In 2004, William Nichols Jr. of Ocala, Florida, was charged with 2 counts each of DUI-manslaughter and vehicular manslaughter. He lost control of his truck and crashed into a Tempo being driven by Holly Cummings. Holly's mother, Nancy, was a passenger in the car. Both were killed in the crash.
Jury selection and opening statements in his trial were conducted last week.
Nichols' blood alcohol content was found to be 0.103 and 0.104, two-and one-half hours after the crash. The legal limit is 0.08. "The defense is not disputing the alcohol results at trial. Instead, they plan to offer a medical explanation about the high alcohol content. The defense says Nichols may have had a gastroesophageal condition which caused the alcohol to sit in his stomach and not metabolize."
The 7-person defense team, led by William DeCarlis, will argue that Nichols suffers from gastroparesis; slow gastric emptying caused him to have alcohol in his system more than 6 hours after he'd consumed the alcohol.
If Nichols had been charged based on a Breathalyzer™ test, it's reasonable that the BrAC was influenced by alcohol remaining undigested in his stomach. Diffusion rates, the rate at which liquid is absorbed into the blood through the stomach membrane wall, are usually slower in people with gastroparesis. Gastroparesis creates reflux, which might increase the alcohol eliminated in Nichols' breath.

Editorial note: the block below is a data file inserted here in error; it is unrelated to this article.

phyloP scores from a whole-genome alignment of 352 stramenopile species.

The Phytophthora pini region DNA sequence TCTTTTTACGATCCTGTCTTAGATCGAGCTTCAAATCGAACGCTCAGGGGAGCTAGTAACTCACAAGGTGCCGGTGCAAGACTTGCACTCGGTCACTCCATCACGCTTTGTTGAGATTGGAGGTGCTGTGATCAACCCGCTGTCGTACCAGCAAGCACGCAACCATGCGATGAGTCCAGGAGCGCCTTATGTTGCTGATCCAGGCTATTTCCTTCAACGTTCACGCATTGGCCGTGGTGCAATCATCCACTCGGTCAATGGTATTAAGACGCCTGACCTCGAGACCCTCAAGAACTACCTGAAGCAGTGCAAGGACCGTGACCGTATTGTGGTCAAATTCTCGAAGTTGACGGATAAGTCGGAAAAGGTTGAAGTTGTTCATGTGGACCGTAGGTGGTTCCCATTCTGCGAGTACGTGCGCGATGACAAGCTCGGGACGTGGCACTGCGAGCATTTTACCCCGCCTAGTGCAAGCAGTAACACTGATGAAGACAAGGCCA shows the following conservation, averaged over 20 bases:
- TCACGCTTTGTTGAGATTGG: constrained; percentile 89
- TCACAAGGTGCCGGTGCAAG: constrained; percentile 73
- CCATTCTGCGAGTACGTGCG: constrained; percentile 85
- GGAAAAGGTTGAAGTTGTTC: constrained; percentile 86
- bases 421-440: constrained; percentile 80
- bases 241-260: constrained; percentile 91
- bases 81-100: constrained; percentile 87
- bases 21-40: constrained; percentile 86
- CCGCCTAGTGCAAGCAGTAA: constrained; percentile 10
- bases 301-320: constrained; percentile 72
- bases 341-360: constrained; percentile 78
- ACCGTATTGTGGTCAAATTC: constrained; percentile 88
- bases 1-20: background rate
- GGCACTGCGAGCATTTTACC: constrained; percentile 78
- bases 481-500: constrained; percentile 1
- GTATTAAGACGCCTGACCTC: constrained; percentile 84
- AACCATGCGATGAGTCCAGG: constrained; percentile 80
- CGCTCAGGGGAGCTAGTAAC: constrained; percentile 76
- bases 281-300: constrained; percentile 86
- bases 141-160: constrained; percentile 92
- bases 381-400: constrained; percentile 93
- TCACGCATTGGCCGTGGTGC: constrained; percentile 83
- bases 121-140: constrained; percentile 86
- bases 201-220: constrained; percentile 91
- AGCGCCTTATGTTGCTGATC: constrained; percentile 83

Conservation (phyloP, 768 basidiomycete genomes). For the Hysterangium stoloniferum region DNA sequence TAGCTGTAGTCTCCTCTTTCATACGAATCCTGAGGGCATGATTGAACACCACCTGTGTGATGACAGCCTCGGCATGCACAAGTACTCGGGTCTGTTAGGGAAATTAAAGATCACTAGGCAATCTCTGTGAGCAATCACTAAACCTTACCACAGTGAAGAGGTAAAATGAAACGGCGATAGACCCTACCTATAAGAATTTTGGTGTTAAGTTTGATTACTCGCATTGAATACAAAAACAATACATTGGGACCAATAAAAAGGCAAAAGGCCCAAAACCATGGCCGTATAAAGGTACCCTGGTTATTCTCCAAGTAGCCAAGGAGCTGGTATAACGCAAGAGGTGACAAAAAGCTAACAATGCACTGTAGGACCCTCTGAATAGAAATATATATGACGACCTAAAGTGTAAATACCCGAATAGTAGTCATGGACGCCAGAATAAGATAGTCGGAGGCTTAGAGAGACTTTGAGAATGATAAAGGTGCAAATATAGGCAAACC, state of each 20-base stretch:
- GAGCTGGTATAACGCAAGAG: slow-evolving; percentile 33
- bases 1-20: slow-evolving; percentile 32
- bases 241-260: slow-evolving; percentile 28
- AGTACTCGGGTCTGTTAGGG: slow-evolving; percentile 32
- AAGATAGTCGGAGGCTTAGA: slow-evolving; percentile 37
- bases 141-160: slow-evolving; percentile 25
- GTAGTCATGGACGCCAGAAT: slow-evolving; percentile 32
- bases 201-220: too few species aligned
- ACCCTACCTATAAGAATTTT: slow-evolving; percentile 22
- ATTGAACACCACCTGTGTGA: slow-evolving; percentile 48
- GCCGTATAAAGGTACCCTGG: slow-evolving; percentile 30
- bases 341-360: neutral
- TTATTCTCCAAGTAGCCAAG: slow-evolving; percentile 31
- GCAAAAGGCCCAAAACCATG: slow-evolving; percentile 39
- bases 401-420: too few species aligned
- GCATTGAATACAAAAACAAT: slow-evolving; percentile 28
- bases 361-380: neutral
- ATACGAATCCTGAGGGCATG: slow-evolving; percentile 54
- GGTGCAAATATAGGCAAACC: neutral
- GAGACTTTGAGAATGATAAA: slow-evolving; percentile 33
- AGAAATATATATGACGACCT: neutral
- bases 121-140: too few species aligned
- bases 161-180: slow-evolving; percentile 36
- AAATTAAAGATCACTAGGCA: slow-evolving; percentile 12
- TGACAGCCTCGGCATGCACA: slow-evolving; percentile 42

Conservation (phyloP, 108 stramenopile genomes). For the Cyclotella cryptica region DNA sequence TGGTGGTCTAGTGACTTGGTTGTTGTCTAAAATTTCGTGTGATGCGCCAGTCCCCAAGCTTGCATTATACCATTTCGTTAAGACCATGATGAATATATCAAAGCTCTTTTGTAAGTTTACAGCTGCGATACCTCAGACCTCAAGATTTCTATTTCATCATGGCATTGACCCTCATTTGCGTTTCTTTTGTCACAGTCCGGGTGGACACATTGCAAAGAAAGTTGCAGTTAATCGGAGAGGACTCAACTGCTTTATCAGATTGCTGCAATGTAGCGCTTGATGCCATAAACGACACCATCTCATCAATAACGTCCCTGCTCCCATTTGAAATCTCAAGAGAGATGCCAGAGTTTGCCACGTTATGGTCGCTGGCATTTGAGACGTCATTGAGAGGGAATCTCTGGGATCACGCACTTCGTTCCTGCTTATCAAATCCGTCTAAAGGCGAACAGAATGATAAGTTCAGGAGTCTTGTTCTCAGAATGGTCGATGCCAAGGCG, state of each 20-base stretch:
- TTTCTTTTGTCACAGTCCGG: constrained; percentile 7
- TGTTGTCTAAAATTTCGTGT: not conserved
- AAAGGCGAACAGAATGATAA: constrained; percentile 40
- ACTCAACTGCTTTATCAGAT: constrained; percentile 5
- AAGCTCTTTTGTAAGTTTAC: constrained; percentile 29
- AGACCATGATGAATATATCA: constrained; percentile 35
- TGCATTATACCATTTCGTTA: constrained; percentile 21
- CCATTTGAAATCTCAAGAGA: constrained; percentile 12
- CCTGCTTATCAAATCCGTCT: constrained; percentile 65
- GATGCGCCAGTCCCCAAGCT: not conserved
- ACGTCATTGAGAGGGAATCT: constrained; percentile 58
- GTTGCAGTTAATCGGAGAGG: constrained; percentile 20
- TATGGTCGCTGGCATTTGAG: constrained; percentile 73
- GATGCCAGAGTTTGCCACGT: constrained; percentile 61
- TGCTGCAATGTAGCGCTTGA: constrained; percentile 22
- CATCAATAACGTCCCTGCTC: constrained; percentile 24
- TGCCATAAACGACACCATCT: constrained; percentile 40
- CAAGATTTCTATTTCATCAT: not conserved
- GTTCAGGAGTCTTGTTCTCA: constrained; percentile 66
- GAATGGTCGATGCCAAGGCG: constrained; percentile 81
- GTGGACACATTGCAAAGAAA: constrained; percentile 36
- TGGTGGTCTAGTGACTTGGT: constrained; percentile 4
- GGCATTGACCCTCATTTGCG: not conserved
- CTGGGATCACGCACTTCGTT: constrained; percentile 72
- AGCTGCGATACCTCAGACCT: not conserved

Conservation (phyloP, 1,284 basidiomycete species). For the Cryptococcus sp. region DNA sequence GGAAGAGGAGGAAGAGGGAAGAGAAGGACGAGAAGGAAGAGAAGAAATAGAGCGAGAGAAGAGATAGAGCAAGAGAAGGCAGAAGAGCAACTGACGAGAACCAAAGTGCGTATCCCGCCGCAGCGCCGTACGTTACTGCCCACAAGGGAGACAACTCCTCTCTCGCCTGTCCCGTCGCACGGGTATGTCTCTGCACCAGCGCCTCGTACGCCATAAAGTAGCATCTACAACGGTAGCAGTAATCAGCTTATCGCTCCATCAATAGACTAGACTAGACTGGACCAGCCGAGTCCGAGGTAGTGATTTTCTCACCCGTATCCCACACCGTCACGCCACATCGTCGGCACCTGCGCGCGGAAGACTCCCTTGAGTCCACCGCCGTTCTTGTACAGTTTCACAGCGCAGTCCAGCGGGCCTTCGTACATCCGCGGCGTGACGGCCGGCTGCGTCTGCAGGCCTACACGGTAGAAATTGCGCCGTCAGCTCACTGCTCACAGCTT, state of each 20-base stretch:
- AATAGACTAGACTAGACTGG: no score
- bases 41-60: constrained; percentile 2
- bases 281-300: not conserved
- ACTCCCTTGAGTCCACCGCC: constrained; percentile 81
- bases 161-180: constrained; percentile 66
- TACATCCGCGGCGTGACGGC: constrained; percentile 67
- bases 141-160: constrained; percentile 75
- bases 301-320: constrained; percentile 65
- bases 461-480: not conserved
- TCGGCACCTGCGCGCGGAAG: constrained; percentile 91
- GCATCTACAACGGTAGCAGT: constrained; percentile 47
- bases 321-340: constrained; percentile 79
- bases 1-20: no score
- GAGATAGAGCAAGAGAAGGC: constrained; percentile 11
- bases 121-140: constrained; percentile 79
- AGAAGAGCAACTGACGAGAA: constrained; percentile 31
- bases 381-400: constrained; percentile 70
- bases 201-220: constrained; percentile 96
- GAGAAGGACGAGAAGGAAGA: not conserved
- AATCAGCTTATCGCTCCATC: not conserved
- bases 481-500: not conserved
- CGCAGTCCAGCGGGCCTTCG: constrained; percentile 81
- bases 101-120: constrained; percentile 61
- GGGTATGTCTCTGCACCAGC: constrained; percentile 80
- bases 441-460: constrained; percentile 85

But, Nichols was not arrested at the scene or even administered a Breathalyzer. He was picked up later, after the Florida Department of Law Enforcement had the BAC results from samples of Nichols' blood. The specimen was collected more than 2 hours after the accident (over 8 hours since he'd had his last drink).
It is estimated that from 0.5% - 2% of ingested alcohol is not metabolized and enters the bloodstream through diffusion. "Alcohol is removed from the bloodstream by a combination of metabolism, excretion, and evaporation." Alcohol is slow to metabolize. Ninety to 98% of alcohol is metabolized (removed from the blood) by the liver.
- How does his claim that the alcohol was retained in his stomach because of gastroparesis account for alcohol being found in his blood?
- Does it make a difference how that level of alcohol got into his blood (i.e., via diffusion or normal digestion)?
- Is he claiming that he's not responsible for his impairment, but his disease is?
- Is it OK to drive with BAC over the legal limit, because you have a disease? Alcoholism is also a disease, but is it a defense against DUI charges?
Nichols faces up to 15 years in prison on each charge, if convicted.
Tags: [Billy Nichols] [Ocala] [William DeCarlis]
[Gastroparesis] [DUI] [Breathalyzer]
[Alcohol - Digestion & Metabolism]